The very conditions that cause equity prices to fall also take their toll on the returns of junk bonds as weaker companies struggle to make their debt payments in the face of tumbling profits and evaporating cashflows.

Whatever you do, don’t make the mistake of thinking of lower grade corporate bonds as safe havens like government bonds.

Corporate credit ratings can fall fast as trading conditions soften or events force a re-evaluation of the company - think takeovers, natural disasters, legal and regulatory threats. Naturally, downratings mean price drops.

Interest rate risk

Rising interest rates cause older corporate bonds to fall in price. That rebalancing of supply and demand allows bonds with low coupons to compete with new, higher coupon bonds.

The good news is that corporate bond ETFs overcome these losses in time as they shed the older bonds in favour of new ones that generate more income.

Interest rate risk is amplified by lower-yielding, long-dated ETFs and, conversely, is mitigated by higher-yielding, shorter-dated ETFs.

Inflation will also erode the return of your corporate bonds - as with any other asset - but a higher yield can provide more of a buffer.

Yet more risks

Some corporate bonds come embedded with features that enable their issuers to repay the debt before its maturity date. These ‘call options’ are normally triggered by an interest rate drop or an improvement in the bond’s credit rating. It’s a one-way street that enables the company to refinance at lower interest rates while curtailing the returns of bondholders. This is known as call risk and is another reason why lower graded bonds offer high yields.

Liquidity risk is another component of high yields. Junk bonds have relatively low liquidity as both supply and demand tends to be weak. Demand particularly dries up in a  crisis as buyers fear rising default rates and sellers are forced to offer steep discounts.  

The last vulnerability to consider is currency risk. This only applies to international corporate bonds that are valued in currencies other than sterling. Imagine the pound strengthens 5% against the dollar. That immediately lops 5% off the underlying return of your US corporate bond ETF. Of course, a 5% decline in the pound will also top-up your returns by 5%.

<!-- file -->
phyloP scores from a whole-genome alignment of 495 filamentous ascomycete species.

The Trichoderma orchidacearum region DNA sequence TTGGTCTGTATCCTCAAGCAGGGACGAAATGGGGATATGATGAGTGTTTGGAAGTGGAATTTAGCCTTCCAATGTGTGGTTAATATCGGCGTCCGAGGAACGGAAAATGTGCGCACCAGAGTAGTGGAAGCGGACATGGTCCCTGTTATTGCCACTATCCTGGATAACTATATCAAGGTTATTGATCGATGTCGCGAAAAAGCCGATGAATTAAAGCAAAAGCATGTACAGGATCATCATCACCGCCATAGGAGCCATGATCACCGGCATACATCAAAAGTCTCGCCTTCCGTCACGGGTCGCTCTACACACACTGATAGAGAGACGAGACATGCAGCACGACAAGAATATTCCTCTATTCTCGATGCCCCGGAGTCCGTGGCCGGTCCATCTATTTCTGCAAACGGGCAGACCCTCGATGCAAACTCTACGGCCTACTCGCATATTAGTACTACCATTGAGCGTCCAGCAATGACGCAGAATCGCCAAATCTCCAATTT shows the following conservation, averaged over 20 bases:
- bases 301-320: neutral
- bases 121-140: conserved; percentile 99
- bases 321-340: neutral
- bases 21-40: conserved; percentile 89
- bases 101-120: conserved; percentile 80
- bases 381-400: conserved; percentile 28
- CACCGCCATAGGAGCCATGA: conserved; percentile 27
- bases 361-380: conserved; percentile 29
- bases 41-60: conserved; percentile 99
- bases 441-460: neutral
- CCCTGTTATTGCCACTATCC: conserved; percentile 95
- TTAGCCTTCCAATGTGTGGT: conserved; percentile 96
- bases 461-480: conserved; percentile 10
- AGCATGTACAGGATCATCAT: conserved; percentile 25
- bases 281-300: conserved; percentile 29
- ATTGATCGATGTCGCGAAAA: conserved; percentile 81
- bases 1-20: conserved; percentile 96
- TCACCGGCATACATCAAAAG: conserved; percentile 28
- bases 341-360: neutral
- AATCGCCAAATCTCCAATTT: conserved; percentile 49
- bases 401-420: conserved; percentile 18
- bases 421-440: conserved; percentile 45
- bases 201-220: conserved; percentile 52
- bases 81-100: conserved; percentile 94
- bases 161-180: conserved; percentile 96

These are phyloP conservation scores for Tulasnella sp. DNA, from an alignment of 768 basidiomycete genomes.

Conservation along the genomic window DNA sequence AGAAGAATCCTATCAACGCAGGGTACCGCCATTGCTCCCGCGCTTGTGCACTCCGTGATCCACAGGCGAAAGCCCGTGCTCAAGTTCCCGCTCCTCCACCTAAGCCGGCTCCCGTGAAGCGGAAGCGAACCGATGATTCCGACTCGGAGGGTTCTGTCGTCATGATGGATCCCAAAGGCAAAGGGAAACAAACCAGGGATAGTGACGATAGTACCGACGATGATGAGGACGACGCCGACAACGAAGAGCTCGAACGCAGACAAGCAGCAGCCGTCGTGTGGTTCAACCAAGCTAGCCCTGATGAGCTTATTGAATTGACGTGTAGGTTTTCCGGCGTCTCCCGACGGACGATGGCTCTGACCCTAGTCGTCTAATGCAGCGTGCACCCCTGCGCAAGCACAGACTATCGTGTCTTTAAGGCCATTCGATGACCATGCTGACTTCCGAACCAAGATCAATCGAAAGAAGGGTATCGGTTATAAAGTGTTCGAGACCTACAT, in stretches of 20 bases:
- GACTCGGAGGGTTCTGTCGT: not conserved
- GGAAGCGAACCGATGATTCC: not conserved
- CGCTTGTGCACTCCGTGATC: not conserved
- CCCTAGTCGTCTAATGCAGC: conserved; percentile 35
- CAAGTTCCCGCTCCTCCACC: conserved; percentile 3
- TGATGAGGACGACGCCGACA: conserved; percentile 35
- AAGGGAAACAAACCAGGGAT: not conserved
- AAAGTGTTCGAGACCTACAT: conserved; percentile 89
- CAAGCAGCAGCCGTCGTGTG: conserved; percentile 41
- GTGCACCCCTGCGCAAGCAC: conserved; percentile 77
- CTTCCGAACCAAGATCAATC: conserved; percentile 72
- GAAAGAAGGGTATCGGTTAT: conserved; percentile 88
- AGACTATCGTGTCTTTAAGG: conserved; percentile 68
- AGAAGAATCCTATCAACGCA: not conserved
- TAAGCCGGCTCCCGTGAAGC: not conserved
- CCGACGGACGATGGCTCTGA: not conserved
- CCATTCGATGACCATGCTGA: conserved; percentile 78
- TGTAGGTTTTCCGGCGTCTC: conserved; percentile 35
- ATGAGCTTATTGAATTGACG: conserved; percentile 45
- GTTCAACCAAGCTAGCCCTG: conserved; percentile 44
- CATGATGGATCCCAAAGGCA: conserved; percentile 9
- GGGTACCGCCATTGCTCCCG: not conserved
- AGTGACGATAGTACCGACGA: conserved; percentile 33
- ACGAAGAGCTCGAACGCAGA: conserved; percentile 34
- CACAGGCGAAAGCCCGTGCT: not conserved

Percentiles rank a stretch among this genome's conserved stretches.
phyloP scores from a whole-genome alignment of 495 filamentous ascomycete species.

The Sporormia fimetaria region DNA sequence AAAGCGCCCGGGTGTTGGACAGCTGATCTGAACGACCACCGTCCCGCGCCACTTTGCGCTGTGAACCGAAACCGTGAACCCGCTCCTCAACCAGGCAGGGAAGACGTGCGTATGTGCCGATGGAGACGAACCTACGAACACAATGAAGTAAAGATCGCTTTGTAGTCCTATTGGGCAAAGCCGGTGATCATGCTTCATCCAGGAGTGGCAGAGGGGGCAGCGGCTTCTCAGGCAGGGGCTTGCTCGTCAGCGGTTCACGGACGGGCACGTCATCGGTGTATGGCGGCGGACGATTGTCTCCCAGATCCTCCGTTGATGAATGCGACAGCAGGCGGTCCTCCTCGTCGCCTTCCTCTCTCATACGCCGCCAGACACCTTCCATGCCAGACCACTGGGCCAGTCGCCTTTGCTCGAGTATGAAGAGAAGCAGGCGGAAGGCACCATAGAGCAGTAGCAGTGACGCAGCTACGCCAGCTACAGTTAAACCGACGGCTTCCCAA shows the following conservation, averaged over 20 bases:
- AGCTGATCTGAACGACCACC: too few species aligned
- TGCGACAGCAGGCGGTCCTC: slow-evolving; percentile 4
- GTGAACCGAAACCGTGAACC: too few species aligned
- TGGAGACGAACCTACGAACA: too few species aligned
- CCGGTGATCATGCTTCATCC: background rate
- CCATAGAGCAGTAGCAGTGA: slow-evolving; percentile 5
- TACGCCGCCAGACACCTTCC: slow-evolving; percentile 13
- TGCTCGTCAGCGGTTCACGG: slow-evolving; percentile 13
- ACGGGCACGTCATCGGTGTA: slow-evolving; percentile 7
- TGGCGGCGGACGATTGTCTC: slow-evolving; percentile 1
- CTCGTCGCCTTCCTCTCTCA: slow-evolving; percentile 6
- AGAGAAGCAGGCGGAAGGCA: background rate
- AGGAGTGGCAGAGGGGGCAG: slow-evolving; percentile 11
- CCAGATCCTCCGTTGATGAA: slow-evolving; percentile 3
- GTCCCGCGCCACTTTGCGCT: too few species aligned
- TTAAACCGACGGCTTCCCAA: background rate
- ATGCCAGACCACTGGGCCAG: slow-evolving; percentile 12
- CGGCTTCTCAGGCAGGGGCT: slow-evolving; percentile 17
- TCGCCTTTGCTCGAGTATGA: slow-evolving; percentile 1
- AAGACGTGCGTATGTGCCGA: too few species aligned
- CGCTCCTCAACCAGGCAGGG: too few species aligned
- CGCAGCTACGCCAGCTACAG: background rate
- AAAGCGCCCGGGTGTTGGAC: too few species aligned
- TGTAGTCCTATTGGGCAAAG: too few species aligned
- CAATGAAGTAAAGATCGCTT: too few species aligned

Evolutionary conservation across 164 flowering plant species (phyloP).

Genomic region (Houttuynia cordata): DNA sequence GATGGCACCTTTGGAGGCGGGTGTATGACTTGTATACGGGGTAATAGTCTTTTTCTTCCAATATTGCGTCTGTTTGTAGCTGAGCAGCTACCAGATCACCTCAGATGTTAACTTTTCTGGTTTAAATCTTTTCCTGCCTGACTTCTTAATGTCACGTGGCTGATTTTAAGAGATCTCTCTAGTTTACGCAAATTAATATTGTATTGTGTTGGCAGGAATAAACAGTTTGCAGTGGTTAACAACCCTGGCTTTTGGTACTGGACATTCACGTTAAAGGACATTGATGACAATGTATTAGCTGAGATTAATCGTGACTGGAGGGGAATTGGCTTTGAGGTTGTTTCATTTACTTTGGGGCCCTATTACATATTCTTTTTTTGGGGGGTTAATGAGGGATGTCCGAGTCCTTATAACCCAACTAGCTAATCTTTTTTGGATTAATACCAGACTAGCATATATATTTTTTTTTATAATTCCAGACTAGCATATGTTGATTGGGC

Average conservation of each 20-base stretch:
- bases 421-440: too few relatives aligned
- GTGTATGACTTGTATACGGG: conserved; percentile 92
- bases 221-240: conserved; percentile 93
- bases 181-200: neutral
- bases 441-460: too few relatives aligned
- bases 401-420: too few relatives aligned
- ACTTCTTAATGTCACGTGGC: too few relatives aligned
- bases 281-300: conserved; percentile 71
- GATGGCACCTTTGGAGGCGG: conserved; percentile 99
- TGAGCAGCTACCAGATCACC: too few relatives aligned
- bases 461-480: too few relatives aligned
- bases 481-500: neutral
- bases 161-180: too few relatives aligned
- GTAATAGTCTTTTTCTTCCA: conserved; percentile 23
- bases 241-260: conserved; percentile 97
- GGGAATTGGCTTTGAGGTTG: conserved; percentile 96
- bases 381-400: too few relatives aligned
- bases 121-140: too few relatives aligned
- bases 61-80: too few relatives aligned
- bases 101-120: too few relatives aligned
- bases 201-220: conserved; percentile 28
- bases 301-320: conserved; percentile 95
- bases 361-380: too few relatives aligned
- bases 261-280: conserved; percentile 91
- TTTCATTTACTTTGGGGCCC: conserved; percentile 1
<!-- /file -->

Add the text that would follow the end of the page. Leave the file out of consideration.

Because currencies tend to fluctuate against each other over time, currency risk can be a useful source of diversification, so long as you take your corporate bond allocation from equities rather than your defensive assets.

The advantages of corporate bond ETFs

Just like equities, it’s wise to diversify the risks of corporate bonds across industries, geographies and credit quality.

That’s a tough ask for ordinary investors who face a largely ‘over-the-counter’ bond market that’s designed to cater for trades between professionals from big financial institutions. Price transparency is low and trading fees are high for small and inexperienced investors.

But corporate bond ETFs solve the problem by offering diversity on a low-cost plate and trading freely on the stock exchange.

You can invest across the world, much as you can with equities, although it’s worth noting that a global corporate bond ETF will be over 50% invested in the US.

Outstanding debt securities Q3 2016 in billions of USD

Outstanding debt securities Q3 2016 in billions of USD
Source: Bank of International Settlements

If you want to redress that balance then look out for dedicated UK, European, Asian and Emerging Market corporate bond ETFs.  

Similarly you can invest across the credit quality landscape, with the adventurous tilting towards junk bond ETFs and the risk averse sticking to high-grade funds.

You can also choose ETFs that exclude financial firms if you don’t want your allocation to be dominated by big banks and insurance companies.  

Finally, each ETF will hold bonds that maintain its stated average maturity. So you can invest knowing you don’t have to worry about continually replacing bonds as they expire.